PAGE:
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Historic water-use of Populus trees along a diverted mountain stream in the eastern Sierra Nevada.
Alstad, Karrin*,1,2, Hart, Stephen1,2, 1 School of Forestry, College of Ecosystem Science and Mgt., Flagstaff, AZ2 Merriam Powell Center for Environmental Research, Flagstaff, AZ
ABSTRACT- Stream flow diversions for hydropower generation and water supply to desert cities have greatly altered western riparian ecosystems. Thus, understanding the degree of vegetation dependence on instream flows is critical for setting minimum flow regulations. We assessed the historic water-use of Populus trees located along an extensively diverted stream in the eastern Sierra Nevada by quantifying the deuterium content in tree ring cellulose (Dcell) as an index of the water sources used, and by determining the carbon-13 content of tree ring cellulose (13Ccell) to estimate annual water use efficiency. Five streamside trees were sampled at two elevations along Bishop Creek, CA: P trichocarpa at 2465 m and P. fremontii at 1400 m. Cellulose was extracted from annual tree rings representative of high and low stream flow, and Dcell and 13Ccell were determined. Across all years, the correlation between Dcell and 13Ccell was only significant for the low elevation site (r = 0.30). This correlation between these two isotopes at the low but not the high elevation site suggests lower inter-annual variation in water-source use for individual trees at the lower site. Stream flow and the standard deviation of Dcell were well correlated at the high elevation site (r = 0.89) suggesting increased variation in water sources utilized by these trees in high-flow years. The confined nature of the stream reach at the high elevation site likely results in a more responsive water table to changes in stream flow. The non-linear relationship of seasonal stream flow to Dcell at both sites suggests ground water dependence (mean Dcell = -130‰) in the lowest stream flow (<250 m3/sec), and surface and soil water use (-123‰) in mid-flow years (300 to 1300 m3/sec). Depleted Dcellat high flows (-129‰ when >1300 to 3000 m3/sec) are likely influenced by depleted snow-pack runoff.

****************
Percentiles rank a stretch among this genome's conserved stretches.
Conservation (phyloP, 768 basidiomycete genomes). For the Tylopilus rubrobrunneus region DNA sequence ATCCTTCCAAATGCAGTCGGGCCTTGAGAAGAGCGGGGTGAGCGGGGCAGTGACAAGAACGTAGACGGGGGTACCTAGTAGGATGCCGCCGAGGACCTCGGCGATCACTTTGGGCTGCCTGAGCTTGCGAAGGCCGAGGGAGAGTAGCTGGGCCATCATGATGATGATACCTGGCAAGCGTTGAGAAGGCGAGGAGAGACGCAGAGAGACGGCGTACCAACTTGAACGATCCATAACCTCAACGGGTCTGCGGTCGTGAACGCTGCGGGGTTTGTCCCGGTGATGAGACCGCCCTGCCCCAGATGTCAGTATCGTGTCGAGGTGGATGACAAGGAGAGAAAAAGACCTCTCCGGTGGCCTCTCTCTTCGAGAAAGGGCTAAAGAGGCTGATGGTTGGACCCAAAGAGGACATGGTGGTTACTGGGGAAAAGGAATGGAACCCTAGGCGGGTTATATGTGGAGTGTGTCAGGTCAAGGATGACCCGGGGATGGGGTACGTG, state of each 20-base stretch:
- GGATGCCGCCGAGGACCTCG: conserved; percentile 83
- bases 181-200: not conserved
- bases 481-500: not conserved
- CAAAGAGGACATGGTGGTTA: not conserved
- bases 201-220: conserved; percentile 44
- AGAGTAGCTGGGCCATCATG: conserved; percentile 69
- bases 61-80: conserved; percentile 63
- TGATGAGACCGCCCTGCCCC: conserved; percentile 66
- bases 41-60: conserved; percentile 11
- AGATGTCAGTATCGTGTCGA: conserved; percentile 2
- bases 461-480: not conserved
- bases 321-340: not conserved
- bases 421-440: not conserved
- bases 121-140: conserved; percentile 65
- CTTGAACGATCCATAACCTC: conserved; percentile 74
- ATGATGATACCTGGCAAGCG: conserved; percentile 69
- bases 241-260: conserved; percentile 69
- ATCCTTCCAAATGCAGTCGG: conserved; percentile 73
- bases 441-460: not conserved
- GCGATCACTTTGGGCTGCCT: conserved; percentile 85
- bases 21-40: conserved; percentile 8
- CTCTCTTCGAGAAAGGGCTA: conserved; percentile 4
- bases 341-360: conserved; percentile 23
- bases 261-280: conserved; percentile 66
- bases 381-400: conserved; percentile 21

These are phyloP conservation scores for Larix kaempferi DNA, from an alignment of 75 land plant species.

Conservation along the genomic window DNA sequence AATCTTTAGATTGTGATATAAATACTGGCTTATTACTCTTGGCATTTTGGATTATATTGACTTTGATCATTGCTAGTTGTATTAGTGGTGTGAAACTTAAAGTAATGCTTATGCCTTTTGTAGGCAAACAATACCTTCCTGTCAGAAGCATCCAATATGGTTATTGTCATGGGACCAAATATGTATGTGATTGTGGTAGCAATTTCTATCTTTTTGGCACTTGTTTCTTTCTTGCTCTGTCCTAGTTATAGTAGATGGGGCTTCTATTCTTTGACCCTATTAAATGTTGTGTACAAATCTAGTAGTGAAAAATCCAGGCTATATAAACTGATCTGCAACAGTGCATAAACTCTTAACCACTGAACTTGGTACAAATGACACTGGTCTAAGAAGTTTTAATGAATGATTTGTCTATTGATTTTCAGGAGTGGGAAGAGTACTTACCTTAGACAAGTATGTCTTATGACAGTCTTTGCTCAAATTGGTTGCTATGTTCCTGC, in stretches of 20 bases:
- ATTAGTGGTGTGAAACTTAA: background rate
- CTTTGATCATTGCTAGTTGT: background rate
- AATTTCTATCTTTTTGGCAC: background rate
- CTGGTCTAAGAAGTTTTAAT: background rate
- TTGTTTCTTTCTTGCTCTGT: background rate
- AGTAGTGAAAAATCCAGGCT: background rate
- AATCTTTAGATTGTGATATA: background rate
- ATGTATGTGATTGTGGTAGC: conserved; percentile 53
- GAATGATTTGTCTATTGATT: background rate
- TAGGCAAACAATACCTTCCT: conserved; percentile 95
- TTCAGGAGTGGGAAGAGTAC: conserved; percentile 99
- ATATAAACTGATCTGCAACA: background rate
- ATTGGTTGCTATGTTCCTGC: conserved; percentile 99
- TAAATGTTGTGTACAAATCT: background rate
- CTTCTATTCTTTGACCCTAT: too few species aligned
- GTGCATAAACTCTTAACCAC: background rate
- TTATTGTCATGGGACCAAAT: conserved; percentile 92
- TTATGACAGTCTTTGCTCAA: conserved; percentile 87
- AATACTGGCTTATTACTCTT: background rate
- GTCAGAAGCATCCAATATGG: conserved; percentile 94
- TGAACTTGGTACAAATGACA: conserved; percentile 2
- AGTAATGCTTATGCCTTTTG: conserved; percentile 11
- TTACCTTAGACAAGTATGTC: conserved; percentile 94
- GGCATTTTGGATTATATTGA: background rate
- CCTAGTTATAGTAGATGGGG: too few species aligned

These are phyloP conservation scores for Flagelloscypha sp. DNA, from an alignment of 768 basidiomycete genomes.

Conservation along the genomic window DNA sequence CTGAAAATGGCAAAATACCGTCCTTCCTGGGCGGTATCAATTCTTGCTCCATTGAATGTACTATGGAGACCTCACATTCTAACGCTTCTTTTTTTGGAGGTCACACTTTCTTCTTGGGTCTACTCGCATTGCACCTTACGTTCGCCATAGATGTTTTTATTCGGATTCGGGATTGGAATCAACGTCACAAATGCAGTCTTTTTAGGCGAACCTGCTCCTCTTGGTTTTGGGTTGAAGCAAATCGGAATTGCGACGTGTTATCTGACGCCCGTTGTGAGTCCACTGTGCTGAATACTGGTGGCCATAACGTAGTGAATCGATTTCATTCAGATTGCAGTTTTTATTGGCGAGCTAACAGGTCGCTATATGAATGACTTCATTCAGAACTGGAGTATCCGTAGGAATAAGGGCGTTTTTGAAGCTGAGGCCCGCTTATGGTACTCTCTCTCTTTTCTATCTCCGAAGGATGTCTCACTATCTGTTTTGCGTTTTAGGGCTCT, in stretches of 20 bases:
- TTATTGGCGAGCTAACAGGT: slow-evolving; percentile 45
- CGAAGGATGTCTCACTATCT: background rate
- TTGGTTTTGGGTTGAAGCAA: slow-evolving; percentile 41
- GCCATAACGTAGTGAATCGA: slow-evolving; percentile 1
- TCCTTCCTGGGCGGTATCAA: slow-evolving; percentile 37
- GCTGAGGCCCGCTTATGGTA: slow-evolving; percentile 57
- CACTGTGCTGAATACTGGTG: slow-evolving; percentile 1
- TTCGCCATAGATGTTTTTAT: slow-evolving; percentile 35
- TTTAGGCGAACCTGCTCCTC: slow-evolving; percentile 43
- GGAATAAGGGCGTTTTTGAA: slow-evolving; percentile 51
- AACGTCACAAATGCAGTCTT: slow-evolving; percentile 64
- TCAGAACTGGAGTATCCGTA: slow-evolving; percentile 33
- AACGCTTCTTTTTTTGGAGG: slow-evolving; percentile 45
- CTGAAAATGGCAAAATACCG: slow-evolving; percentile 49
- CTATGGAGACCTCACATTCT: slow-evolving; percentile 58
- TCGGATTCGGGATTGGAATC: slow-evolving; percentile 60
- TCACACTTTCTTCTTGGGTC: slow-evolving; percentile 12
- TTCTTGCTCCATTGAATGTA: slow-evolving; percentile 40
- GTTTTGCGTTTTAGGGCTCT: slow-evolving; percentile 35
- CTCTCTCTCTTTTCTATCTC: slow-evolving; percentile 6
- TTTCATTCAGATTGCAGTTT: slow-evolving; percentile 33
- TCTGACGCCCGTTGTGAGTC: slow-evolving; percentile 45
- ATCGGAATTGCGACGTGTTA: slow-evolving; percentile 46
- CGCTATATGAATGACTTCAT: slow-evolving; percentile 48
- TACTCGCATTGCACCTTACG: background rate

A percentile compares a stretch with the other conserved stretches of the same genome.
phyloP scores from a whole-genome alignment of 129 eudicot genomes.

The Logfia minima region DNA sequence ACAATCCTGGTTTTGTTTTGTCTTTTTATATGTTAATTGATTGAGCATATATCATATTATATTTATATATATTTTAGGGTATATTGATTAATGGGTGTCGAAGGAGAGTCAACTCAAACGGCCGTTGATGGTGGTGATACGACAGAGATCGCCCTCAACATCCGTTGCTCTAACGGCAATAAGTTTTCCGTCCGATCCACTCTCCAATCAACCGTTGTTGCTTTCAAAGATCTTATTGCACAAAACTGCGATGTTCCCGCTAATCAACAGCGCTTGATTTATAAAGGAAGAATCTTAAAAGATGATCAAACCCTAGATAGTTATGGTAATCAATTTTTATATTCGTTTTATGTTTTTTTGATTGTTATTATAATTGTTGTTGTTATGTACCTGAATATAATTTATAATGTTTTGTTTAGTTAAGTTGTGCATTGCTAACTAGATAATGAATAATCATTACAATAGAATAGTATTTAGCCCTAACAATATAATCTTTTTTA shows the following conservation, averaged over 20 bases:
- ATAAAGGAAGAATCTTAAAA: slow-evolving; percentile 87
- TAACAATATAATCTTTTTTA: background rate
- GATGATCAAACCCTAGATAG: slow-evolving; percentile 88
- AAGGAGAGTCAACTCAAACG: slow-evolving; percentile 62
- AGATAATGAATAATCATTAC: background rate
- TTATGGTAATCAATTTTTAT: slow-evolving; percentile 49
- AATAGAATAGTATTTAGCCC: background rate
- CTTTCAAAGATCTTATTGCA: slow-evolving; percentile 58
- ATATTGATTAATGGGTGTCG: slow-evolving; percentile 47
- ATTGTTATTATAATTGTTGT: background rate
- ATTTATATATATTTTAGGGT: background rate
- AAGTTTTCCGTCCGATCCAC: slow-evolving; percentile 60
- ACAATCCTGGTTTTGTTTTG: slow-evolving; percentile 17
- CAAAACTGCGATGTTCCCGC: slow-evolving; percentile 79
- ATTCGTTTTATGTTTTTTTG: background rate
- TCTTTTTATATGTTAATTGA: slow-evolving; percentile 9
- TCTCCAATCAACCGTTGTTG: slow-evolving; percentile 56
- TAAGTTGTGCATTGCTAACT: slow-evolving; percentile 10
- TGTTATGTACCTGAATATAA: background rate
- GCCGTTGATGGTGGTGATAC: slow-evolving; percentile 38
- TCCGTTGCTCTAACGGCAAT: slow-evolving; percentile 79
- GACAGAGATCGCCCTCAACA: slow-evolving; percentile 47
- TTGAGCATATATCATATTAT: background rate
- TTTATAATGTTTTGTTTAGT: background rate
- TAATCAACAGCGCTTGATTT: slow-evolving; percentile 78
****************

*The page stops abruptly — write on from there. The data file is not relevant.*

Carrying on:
KEY WORDS: Populus, cellulose, Dcell, 13Ccell